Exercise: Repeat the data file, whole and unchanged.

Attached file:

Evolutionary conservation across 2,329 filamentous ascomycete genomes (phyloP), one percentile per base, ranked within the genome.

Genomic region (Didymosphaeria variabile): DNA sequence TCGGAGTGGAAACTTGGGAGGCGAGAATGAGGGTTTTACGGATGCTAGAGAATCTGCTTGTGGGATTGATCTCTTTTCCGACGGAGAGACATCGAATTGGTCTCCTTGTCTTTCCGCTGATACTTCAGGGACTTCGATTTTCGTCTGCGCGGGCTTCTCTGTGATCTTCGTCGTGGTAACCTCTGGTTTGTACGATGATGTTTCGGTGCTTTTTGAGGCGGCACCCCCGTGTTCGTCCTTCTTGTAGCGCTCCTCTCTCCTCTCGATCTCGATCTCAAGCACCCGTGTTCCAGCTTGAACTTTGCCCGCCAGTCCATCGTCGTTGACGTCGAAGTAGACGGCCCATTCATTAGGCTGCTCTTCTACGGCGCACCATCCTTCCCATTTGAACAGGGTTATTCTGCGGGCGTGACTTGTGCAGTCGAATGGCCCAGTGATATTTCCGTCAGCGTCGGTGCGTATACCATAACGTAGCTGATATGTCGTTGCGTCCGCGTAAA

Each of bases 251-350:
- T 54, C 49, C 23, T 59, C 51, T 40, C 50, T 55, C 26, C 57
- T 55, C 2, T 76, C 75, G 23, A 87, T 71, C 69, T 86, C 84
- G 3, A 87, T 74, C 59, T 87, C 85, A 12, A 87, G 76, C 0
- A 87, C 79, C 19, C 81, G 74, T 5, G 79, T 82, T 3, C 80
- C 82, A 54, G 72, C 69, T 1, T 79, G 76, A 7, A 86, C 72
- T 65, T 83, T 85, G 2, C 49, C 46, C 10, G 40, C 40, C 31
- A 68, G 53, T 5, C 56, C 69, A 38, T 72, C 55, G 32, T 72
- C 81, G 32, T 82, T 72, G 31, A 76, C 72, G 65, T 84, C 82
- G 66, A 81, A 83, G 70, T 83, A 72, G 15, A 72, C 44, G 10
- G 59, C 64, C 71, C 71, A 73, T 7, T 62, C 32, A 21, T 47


Evolutionary conservation across 2,329 filamentous ascomycete genomes (phyloP), one percentile per base, ranked within the genome.

Genomic region (Didymosphaeria variabile): DNA sequence TCGGAGTGGAAACTTGGGAGGCGAGAATGAGGGTTTTACGGATGCTAGAGAATCTGCTTGTGGGATTGATCTCTTTTCCGACGGAGAGACATCGAATTGGTCTCCTTGTCTTTCCGCTGATACTTCAGGGACTTCGATTTTCGTCTGCGCGGGCTTCTCTGTGATCTTCGTCGTGGTAACCTCTGGTTTGTACGATGATGTTTCGGTGCTTTTTGAGGCGGCACCCCCGTGTTCGTCCTTCTTGTAGCGCTCCTCTCTCCTCTCGATCTCGATCTCAAGCACCCGTGTTCCAGCTTGAACTTTGCCCGCCAGTCCATCGTCGTTGACGTCGAAGTAGACGGCCCATTCATTAGGCTGCTCTTCTACGGCGCACCATCCTTCCCATTTGAACAGGGTTATTCTGCGGGCGTGACTTGTGCAGTCGAATGGCCCAGTGATATTTCCGTCAGCGTCGGTGCGTATACCATAACGTAGCTGATATGTCGTTGCGTCCGCGTAAA

Each of bases 251-350:
- T 54, C 49, C 23, T 59, C 51, T 40, C 50, T 55, C 26, C 57
- T 55, C 2, T 76, C 75, G 23, A 87, T 71, C 69, T 86, C 84
- G 3, A 87, T 74, C 59, T 87, C 85, A 12, A 87, G 76, C 0
- A 87, C 79, C 19, C 81, G 74, T 5, G 79, T 82, T 3, C 80
- C 82, A 54, G 72, C 69, T 1, T 79, G 76, A 7, A 86, C 72
- T 65, T 83, T 85, G 2, C 49, C 46, C 10, G 40, C 40, C 31
- A 68, G 53, T 5, C 56, C 69, A 38, T 72, C 55, G 32, T 72
- C 81, G 32, T 82, T 72, G 31, A 76, C 72, G 65, T 84, C 82
- G 66, A 81, A 83, G 70, T 83, A 72, G 15, A 72, C 44, G 10
- G 59, C 64, C 71, C 71, A 73, T 7, T 62, C 32, A 21, T 47